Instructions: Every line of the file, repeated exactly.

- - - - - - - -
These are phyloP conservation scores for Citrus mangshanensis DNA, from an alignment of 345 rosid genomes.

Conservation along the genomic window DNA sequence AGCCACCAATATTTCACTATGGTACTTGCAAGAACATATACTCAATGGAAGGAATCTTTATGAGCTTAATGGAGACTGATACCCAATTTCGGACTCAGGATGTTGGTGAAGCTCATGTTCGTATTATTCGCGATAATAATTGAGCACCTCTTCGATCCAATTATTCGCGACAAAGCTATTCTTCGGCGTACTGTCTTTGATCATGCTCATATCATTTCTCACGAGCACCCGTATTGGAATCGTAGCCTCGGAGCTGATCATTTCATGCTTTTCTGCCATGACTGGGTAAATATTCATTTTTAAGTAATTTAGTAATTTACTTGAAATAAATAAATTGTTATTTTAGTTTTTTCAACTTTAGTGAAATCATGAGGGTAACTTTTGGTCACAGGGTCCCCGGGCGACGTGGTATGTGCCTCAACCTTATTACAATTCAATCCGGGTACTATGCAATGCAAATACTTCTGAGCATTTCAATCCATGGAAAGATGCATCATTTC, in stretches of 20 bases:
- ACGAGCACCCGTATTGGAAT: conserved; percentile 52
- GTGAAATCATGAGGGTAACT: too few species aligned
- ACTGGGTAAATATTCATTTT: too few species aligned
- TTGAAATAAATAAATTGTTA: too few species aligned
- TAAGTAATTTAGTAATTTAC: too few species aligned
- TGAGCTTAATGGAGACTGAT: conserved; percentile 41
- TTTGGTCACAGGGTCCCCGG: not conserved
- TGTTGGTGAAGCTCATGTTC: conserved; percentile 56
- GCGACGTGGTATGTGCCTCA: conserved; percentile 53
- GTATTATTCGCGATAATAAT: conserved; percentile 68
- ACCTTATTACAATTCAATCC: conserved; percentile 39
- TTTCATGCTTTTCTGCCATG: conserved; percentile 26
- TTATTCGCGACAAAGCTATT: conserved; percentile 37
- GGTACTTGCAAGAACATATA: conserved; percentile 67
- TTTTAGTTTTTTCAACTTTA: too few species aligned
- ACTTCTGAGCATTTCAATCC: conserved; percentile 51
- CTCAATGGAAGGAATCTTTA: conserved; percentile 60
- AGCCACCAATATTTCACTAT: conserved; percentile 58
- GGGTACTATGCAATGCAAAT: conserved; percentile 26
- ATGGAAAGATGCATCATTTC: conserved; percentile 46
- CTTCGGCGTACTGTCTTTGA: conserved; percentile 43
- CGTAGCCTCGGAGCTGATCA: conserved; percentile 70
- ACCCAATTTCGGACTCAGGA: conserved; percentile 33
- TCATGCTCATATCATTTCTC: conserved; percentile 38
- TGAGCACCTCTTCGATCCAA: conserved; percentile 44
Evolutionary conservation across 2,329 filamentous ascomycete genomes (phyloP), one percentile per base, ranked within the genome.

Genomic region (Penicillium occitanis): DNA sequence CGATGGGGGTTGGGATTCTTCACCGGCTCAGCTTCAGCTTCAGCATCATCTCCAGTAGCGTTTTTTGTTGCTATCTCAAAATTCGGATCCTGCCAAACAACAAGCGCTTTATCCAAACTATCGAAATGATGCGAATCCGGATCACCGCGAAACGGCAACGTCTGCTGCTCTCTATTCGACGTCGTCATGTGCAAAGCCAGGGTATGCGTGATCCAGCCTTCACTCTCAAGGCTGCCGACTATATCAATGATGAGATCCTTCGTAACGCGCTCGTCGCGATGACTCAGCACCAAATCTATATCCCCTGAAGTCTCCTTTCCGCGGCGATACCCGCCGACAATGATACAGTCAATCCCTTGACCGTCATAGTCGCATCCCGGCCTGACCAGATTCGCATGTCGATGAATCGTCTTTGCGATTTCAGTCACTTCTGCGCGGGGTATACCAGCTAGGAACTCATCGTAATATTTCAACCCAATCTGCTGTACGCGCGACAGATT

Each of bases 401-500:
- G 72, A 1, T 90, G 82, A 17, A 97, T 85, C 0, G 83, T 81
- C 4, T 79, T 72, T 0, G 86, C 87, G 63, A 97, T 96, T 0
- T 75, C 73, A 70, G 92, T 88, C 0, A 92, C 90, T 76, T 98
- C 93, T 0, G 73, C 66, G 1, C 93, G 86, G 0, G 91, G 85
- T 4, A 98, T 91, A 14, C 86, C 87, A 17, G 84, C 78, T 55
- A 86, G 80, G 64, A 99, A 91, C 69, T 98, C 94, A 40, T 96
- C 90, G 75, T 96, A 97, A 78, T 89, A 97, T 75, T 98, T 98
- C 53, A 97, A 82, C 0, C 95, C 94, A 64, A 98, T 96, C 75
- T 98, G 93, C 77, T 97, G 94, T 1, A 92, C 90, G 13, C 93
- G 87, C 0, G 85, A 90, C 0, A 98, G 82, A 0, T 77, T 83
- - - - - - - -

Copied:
These are phyloP conservation scores for Citrus mangshanensis DNA, from an alignment of 345 rosid genomes.

Conservation along the genomic window DNA sequence AGCCACCAATATTTCACTATGGTACTTGCAAGAACATATACTCAATGGAAGGAATCTTTATGAGCTTAATGGAGACTGATACCCAATTTCGGACTCAGGATGTTGGTGAAGCTCATGTTCGTATTATTCGCGATAATAATTGAGCACCTCTTCGATCCAATTATTCGCGACAAAGCTATTCTTCGGCGTACTGTCTTTGATCATGCTCATATCATTTCTCACGAGCACCCGTATTGGAATCGTAGCCTCGGAGCTGATCATTTCATGCTTTTCTGCCATGACTGGGTAAATATTCATTTTTAAGTAATTTAGTAATTTACTTGAAATAAATAAATTGTTATTTTAGTTTTTTCAACTTTAGTGAAATCATGAGGGTAACTTTTGGTCACAGGGTCCCCGGGCGACGTGGTATGTGCCTCAACCTTATTACAATTCAATCCGGGTACTATGCAATGCAAATACTTCTGAGCATTTCAATCCATGGAAAGATGCATCATTTC, in stretches of 20 bases:
- ACGAGCACCCGTATTGGAAT: conserved; percentile 52
- GTGAAATCATGAGGGTAACT: too few species aligned
- ACTGGGTAAATATTCATTTT: too few species aligned
- TTGAAATAAATAAATTGTTA: too few species aligned
- TAAGTAATTTAGTAATTTAC: too few species aligned
- TGAGCTTAATGGAGACTGAT: conserved; percentile 41
- TTTGGTCACAGGGTCCCCGG: not conserved
- TGTTGGTGAAGCTCATGTTC: conserved; percentile 56
- GCGACGTGGTATGTGCCTCA: conserved; percentile 53
- GTATTATTCGCGATAATAAT: conserved; percentile 68
- ACCTTATTACAATTCAATCC: conserved; percentile 39
- TTTCATGCTTTTCTGCCATG: conserved; percentile 26
- TTATTCGCGACAAAGCTATT: conserved; percentile 37
- GGTACTTGCAAGAACATATA: conserved; percentile 67
- TTTTAGTTTTTTCAACTTTA: too few species aligned
- ACTTCTGAGCATTTCAATCC: conserved; percentile 51
- CTCAATGGAAGGAATCTTTA: conserved; percentile 60
- AGCCACCAATATTTCACTAT: conserved; percentile 58
- GGGTACTATGCAATGCAAAT: conserved; percentile 26
- ATGGAAAGATGCATCATTTC: conserved; percentile 46
- CTTCGGCGTACTGTCTTTGA: conserved; percentile 43
- CGTAGCCTCGGAGCTGATCA: conserved; percentile 70
- ACCCAATTTCGGACTCAGGA: conserved; percentile 33
- TCATGCTCATATCATTTCTC: conserved; percentile 38
- TGAGCACCTCTTCGATCCAA: conserved; percentile 44
Evolutionary conservation across 2,329 filamentous ascomycete genomes (phyloP), one percentile per base, ranked within the genome.

Genomic region (Penicillium occitanis): DNA sequence CGATGGGGGTTGGGATTCTTCACCGGCTCAGCTTCAGCTTCAGCATCATCTCCAGTAGCGTTTTTTGTTGCTATCTCAAAATTCGGATCCTGCCAAACAACAAGCGCTTTATCCAAACTATCGAAATGATGCGAATCCGGATCACCGCGAAACGGCAACGTCTGCTGCTCTCTATTCGACGTCGTCATGTGCAAAGCCAGGGTATGCGTGATCCAGCCTTCACTCTCAAGGCTGCCGACTATATCAATGATGAGATCCTTCGTAACGCGCTCGTCGCGATGACTCAGCACCAAATCTATATCCCCTGAAGTCTCCTTTCCGCGGCGATACCCGCCGACAATGATACAGTCAATCCCTTGACCGTCATAGTCGCATCCCGGCCTGACCAGATTCGCATGTCGATGAATCGTCTTTGCGATTTCAGTCACTTCTGCGCGGGGTATACCAGCTAGGAACTCATCGTAATATTTCAACCCAATCTGCTGTACGCGCGACAGATT

Each of bases 401-500:
- G 72, A 1, T 90, G 82, A 17, A 97, T 85, C 0, G 83, T 81
- C 4, T 79, T 72, T 0, G 86, C 87, G 63, A 97, T 96, T 0
- T 75, C 73, A 70, G 92, T 88, C 0, A 92, C 90, T 76, T 98
- C 93, T 0, G 73, C 66, G 1, C 93, G 86, G 0, G 91, G 85
- T 4, A 98, T 91, A 14, C 86, C 87, A 17, G 84, C 78, T 55
- A 86, G 80, G 64, A 99, A 91, C 69, T 98, C 94, A 40, T 96
- C 90, G 75, T 96, A 97, A 78, T 89, A 97, T 75, T 98, T 98
- C 53, A 97, A 82, C 0, C 95, C 94, A 64, A 98, T 96, C 75
- T 98, G 93, C 77, T 97, G 94, T 1, A 92, C 90, G 13, C 93
- G 87, C 0, G 85, A 90, C 0, A 98, G 82, A 0, T 77, T 83